PHOTOS: Marco Island's Hands Across the Sand protest

Glenn Walton Special To The Eagle
Concerned citizens participate in Hands Across the Sand Saturday on Marco Island's South Beach. The event took place in all 50 states, Washington, D.C., Puerto Rico and 30 other countries according to Celeste Navara, concerned citizen.

Glenn Walton Special To The Eagle Concerned citizens participate in Hands Across the Sand Saturday on Marco Island's South Beach. The event took place in all 50 states, Washington, D.C., Puerto Rico and 30 other countries according to Celeste Navara, concerned citizen.

Hands Across the Sand

— Concerned citizens gathered at Marco Island’s South Beach and Residents’ Beach Saturday to participate in Hands Across the Sand. Organizers say the 15 minute joining of hands was to signify solidarity against the dangers offshore oil drilling pose to our oceans, marine wildlife, fishing industries and coastal economies.

Participants to the event were greeted by a simple sign marking the registration spot on the beach. There were no colorful banners, not even a tent to protect the volunteers from the strong June sun.

“The event is not about brining banners and promotional items to the beach; it is about bringing just yourself and leaving only your foot prints,” said Celeste Navara, who was greeting participants along with Ellen LeBow. The pair originally met at the Collier County Shorebird Stewards Program and instantly formed a friendship.

Participants were asked to sign a petition that would be sent to President Barack Obama asking for clean energy in 20 years. They were also asked to take part in the 15 minute joining of hands ceremony at noon.

Navara was very energized as she greeted participants. To her the event was not just about today, the movement must continue.

“The event is about people standing up to say no to off shore oil drilling and say yes to clean energy initiatives and legislation,” said Navara. “My hope is that people who participate today will continue the push to stop off shore oil drilling even after the oil leak has been stopped.”

LeBow walked up and down the beach in an effort to get people to sign the petition and join in the event.

“I am just glad that we are doing this,” said LeBow. “I think it is very important.”

Bernadette La Paglia, Community Liaison for VITAS Innovative Hospice Care eagerly signed the petition as she had come to the beach specifically to be a part of the movement.

“What makes this so consistent with Hospices philosophy is a return to sensitivity and awareness,” said La Paglia.

One of the youngest participants was Jenna Bacon, 7, from Naples. She came to the event out of concern for wildlife in and around the Gulf of Mexico. “I am here to pray for all the animals harmed because of the oil spill,” said Bacon.

Walking the beach, there was no shortage of people who had comments on the subject of offshore oil drilling.

“This is a perfect way to energize everyone’s positive thoughts about the gulf and join together for environmental consciousness,” said Connie Aria.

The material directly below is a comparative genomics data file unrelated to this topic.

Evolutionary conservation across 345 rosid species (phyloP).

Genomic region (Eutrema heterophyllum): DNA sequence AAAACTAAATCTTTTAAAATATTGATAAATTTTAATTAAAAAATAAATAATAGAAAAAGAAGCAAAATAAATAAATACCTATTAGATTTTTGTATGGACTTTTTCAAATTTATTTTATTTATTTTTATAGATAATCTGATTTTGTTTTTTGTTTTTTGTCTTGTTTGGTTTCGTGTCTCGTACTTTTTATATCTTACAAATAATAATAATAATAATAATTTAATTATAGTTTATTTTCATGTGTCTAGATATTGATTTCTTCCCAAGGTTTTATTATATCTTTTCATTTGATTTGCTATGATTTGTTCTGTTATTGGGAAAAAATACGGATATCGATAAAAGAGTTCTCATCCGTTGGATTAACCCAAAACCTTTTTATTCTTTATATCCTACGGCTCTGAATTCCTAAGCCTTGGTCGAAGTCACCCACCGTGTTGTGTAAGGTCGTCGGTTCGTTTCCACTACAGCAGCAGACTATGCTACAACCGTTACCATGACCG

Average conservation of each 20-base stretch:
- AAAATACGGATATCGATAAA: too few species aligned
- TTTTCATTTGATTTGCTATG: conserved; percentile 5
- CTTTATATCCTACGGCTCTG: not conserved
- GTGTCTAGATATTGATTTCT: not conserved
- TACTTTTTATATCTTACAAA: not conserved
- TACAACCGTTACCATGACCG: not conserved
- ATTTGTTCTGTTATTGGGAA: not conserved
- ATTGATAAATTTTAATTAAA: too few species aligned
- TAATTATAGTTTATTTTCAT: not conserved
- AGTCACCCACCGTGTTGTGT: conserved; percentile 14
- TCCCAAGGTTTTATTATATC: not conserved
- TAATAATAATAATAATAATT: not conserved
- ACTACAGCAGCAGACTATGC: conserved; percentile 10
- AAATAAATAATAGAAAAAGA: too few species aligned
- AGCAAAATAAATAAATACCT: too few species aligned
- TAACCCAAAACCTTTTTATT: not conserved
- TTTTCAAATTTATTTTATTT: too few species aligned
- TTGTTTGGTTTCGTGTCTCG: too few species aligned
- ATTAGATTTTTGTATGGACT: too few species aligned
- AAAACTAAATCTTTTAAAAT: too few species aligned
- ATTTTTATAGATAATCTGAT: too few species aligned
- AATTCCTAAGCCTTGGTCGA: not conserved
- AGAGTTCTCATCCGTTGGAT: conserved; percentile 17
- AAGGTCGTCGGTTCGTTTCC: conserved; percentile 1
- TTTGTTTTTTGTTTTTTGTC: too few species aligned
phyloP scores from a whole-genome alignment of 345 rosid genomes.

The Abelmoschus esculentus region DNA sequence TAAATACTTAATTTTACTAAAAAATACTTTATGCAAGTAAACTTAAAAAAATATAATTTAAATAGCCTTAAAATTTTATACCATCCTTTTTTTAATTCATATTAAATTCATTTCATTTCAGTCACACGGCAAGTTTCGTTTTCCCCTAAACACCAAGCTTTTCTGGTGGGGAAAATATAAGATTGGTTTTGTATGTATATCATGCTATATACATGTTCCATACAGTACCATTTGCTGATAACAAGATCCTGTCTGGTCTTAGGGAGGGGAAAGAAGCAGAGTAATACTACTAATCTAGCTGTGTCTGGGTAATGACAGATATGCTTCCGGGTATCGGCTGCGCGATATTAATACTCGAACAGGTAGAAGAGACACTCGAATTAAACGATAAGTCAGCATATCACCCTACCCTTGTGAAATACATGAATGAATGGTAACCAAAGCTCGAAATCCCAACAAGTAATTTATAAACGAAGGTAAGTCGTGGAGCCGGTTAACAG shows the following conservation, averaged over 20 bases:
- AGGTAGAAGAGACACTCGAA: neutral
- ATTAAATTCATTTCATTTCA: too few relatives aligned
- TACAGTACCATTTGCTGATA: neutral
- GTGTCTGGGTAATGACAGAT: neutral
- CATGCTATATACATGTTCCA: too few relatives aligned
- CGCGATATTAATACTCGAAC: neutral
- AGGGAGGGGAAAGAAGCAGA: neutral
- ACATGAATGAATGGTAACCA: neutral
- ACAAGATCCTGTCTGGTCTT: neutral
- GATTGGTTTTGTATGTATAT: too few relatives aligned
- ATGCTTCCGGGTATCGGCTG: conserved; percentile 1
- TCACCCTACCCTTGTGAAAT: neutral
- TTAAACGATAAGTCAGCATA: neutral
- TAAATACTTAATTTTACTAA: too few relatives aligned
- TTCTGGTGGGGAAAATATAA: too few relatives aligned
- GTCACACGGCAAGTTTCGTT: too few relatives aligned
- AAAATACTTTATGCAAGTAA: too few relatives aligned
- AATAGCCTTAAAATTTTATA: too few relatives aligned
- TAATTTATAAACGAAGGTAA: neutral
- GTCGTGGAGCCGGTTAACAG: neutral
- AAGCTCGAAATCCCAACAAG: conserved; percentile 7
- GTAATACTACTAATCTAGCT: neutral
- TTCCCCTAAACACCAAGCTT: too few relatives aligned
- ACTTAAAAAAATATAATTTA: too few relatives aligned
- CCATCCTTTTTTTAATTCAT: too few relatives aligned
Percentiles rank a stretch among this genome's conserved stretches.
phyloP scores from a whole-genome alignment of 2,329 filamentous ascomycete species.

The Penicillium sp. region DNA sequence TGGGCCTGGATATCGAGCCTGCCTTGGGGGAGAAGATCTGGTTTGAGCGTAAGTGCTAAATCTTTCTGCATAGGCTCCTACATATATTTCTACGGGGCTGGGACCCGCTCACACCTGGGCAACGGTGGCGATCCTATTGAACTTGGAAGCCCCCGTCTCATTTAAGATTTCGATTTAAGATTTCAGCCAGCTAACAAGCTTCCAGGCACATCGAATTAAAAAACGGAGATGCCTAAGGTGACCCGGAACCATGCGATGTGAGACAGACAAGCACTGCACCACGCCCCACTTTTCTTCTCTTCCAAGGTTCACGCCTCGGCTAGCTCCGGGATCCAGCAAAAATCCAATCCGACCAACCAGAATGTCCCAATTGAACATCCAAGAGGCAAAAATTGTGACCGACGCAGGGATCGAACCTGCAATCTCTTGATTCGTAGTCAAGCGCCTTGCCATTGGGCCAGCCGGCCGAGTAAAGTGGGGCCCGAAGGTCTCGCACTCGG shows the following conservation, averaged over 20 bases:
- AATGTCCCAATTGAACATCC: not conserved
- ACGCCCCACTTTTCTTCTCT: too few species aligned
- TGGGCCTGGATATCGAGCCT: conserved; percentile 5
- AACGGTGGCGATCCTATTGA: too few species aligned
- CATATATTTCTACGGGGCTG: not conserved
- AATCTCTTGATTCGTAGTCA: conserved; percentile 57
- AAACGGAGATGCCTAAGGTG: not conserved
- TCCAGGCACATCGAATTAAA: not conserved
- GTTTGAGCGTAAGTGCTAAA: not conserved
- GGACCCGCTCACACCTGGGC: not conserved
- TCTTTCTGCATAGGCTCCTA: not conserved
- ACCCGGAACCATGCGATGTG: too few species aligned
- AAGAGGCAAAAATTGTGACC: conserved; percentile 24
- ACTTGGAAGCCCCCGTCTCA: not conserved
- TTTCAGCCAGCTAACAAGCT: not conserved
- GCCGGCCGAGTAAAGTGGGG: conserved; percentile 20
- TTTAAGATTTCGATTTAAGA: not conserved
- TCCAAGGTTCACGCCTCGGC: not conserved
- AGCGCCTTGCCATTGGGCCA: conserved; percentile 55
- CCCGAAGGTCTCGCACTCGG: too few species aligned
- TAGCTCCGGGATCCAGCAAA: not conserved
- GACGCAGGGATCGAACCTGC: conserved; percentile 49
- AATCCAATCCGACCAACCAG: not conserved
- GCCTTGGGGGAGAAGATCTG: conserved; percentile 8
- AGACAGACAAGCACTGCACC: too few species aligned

Randy Dudenbostel is a civil engineering student at the University of Florida. “This whole situation is the wakeup call that we needed,” he said. “I think it will expedite getting alternate sources of fuel. This whole event is putting our tourist industry at risk.”

Randy Simmons points out that preserving the environment is good for business. “I am here to show my support for not drilling off the coast and keeping our beaches clean. The beach generates our economy.”

Felipe Pazos says it’s time we let our feelings be know. “Thinks this is great,” he said. “I hope people do not wait until we see tar balls wash up on the beach before we make a stand. Let the government and industry leaders know we are not happy. We need to get the best minds to stop the leak.”

Aida Pazos agrees. “With all the money these companies make there should be more regulations and they should have to pay environmental fees.”

Bob Jackson, from, Bloomington, Indiana, said, “God made Marco Island for us to enjoy not for BP to destroy.”

About 64 people participated day. Event organizers were pleased with the turnout; however Juliet Gross, Goodland thought more of the people on the beach should have participated. “All the people here enjoying the beach should have given up 15 minutes of their time to support this cause,” said Gross. “They would not have been here enjoying the beach if we had oil on it.”

Hands Across the Sand was not just a Marco Island event. Similar hand holding occurred at Lowdermilk, Barefoot Beach, Bonita Beach, Wiggins Pass beach, Naples Pier, Vanderbilt Beach and Clam Pass beach. Events took place in all 50 states, Washington, D.C., Puerto Rico and 30 other countries according to organizers.

For more information on Hands Across the Sand, visit handsacrossthesand.com.

© 2010 marconews.com. All rights reserved. This material may not be published, broadcast, rewritten or redistributed.

  • Discuss
  • Print

Related Stories

Related Links

Comments » 0

Be the first to post a comment!

Share your thoughts

Comments are the sole responsibility of the person posting them. You agree not to post comments that are off topic, defamatory, obscene, abusive, threatening or an invasion of privacy. Violators may be banned. Click here for our full user agreement.

Comments can be shared on Facebook and Yahoo!. Add both options by connecting your profiles.

Features